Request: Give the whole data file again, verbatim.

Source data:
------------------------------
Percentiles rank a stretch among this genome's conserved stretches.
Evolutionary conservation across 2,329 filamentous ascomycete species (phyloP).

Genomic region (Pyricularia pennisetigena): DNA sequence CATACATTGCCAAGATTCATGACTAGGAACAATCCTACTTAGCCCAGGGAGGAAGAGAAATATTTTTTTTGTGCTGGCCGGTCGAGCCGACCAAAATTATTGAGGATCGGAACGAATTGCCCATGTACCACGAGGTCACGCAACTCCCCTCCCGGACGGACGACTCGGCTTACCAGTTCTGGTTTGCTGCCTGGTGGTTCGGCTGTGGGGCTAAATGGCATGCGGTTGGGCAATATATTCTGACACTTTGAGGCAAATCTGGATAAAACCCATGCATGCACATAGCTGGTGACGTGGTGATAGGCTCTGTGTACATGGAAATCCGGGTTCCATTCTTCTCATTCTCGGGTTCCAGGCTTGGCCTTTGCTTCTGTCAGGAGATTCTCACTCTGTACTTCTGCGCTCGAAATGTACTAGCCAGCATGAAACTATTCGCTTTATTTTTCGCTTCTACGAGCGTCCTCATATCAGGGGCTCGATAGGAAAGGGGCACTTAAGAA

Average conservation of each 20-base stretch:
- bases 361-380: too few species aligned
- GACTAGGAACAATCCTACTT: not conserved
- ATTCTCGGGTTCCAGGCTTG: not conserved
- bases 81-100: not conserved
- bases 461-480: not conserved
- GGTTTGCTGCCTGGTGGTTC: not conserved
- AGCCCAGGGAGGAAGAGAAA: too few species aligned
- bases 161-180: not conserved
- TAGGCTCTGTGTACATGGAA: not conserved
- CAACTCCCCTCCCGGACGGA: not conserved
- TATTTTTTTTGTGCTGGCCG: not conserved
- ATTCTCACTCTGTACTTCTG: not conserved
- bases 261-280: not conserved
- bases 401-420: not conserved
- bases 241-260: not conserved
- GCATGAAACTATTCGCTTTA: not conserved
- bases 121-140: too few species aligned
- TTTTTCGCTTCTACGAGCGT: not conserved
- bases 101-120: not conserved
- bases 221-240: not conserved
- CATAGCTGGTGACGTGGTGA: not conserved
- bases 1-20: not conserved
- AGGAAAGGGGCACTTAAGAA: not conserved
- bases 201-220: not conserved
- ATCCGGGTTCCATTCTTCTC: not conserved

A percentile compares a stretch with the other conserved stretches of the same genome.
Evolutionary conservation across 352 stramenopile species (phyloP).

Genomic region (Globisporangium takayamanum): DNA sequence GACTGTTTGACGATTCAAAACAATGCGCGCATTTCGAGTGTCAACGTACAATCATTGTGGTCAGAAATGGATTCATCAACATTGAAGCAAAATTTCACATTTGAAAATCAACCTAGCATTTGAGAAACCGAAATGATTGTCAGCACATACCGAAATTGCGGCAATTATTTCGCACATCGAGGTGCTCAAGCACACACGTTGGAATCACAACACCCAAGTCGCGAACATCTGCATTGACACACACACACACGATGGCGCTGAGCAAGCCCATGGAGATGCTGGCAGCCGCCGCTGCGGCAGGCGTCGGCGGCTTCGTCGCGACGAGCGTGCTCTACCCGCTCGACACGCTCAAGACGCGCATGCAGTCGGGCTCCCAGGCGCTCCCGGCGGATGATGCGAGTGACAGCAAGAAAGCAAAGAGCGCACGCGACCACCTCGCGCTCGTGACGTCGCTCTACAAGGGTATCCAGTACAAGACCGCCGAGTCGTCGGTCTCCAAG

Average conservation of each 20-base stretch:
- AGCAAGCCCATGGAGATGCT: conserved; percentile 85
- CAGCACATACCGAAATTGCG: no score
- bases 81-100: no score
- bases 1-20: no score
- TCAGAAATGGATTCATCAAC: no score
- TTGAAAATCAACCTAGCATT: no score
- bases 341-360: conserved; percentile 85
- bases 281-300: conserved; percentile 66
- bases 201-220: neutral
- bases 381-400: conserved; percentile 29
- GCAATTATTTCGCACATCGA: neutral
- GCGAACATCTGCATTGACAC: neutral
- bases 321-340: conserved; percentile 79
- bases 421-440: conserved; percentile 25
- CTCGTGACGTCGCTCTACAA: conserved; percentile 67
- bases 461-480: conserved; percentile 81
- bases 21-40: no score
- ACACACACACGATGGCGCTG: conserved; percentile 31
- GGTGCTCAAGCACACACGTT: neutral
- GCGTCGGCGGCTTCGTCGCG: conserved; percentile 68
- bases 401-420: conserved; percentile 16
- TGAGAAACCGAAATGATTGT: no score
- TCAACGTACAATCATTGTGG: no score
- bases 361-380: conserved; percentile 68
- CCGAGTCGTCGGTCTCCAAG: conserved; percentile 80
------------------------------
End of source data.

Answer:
Percentiles rank a stretch among this genome's conserved stretches.
Evolutionary conservation across 2,329 filamentous ascomycete species (phyloP).

Genomic region (Pyricularia pennisetigena): DNA sequence CATACATTGCCAAGATTCATGACTAGGAACAATCCTACTTAGCCCAGGGAGGAAGAGAAATATTTTTTTTGTGCTGGCCGGTCGAGCCGACCAAAATTATTGAGGATCGGAACGAATTGCCCATGTACCACGAGGTCACGCAACTCCCCTCCCGGACGGACGACTCGGCTTACCAGTTCTGGTTTGCTGCCTGGTGGTTCGGCTGTGGGGCTAAATGGCATGCGGTTGGGCAATATATTCTGACACTTTGAGGCAAATCTGGATAAAACCCATGCATGCACATAGCTGGTGACGTGGTGATAGGCTCTGTGTACATGGAAATCCGGGTTCCATTCTTCTCATTCTCGGGTTCCAGGCTTGGCCTTTGCTTCTGTCAGGAGATTCTCACTCTGTACTTCTGCGCTCGAAATGTACTAGCCAGCATGAAACTATTCGCTTTATTTTTCGCTTCTACGAGCGTCCTCATATCAGGGGCTCGATAGGAAAGGGGCACTTAAGAA

Average conservation of each 20-base stretch:
- bases 361-380: too few species aligned
- GACTAGGAACAATCCTACTT: not conserved
- ATTCTCGGGTTCCAGGCTTG: not conserved
- bases 81-100: not conserved
- bases 461-480: not conserved
- GGTTTGCTGCCTGGTGGTTC: not conserved
- AGCCCAGGGAGGAAGAGAAA: too few species aligned
- bases 161-180: not conserved
- TAGGCTCTGTGTACATGGAA: not conserved
- CAACTCCCCTCCCGGACGGA: not conserved
- TATTTTTTTTGTGCTGGCCG: not conserved
- ATTCTCACTCTGTACTTCTG: not conserved
- bases 261-280: not conserved
- bases 401-420: not conserved
- bases 241-260: not conserved
- GCATGAAACTATTCGCTTTA: not conserved
- bases 121-140: too few species aligned
- TTTTTCGCTTCTACGAGCGT: not conserved
- bases 101-120: not conserved
- bases 221-240: not conserved
- CATAGCTGGTGACGTGGTGA: not conserved
- bases 1-20: not conserved
- AGGAAAGGGGCACTTAAGAA: not conserved
- bases 201-220: not conserved
- ATCCGGGTTCCATTCTTCTC: not conserved

A percentile compares a stretch with the other conserved stretches of the same genome.
Evolutionary conservation across 352 stramenopile species (phyloP).

Genomic region (Globisporangium takayamanum): DNA sequence GACTGTTTGACGATTCAAAACAATGCGCGCATTTCGAGTGTCAACGTACAATCATTGTGGTCAGAAATGGATTCATCAACATTGAAGCAAAATTTCACATTTGAAAATCAACCTAGCATTTGAGAAACCGAAATGATTGTCAGCACATACCGAAATTGCGGCAATTATTTCGCACATCGAGGTGCTCAAGCACACACGTTGGAATCACAACACCCAAGTCGCGAACATCTGCATTGACACACACACACACGATGGCGCTGAGCAAGCCCATGGAGATGCTGGCAGCCGCCGCTGCGGCAGGCGTCGGCGGCTTCGTCGCGACGAGCGTGCTCTACCCGCTCGACACGCTCAAGACGCGCATGCAGTCGGGCTCCCAGGCGCTCCCGGCGGATGATGCGAGTGACAGCAAGAAAGCAAAGAGCGCACGCGACCACCTCGCGCTCGTGACGTCGCTCTACAAGGGTATCCAGTACAAGACCGCCGAGTCGTCGGTCTCCAAG

Average conservation of each 20-base stretch:
- AGCAAGCCCATGGAGATGCT: conserved; percentile 85
- CAGCACATACCGAAATTGCG: no score
- bases 81-100: no score
- bases 1-20: no score
- TCAGAAATGGATTCATCAAC: no score
- TTGAAAATCAACCTAGCATT: no score
- bases 341-360: conserved; percentile 85
- bases 281-300: conserved; percentile 66
- bases 201-220: neutral
- bases 381-400: conserved; percentile 29
- GCAATTATTTCGCACATCGA: neutral
- GCGAACATCTGCATTGACAC: neutral
- bases 321-340: conserved; percentile 79
- bases 421-440: conserved; percentile 25
- CTCGTGACGTCGCTCTACAA: conserved; percentile 67
- bases 461-480: conserved; percentile 81
- bases 21-40: no score
- ACACACACACGATGGCGCTG: conserved; percentile 31
- GGTGCTCAAGCACACACGTT: neutral
- GCGTCGGCGGCTTCGTCGCG: conserved; percentile 68
- bases 401-420: conserved; percentile 16
- TGAGAAACCGAAATGATTGT: no score
- TCAACGTACAATCATTGTGG: no score
- bases 361-380: conserved; percentile 68
- CCGAGTCGTCGGTCTCCAAG: conserved; percentile 80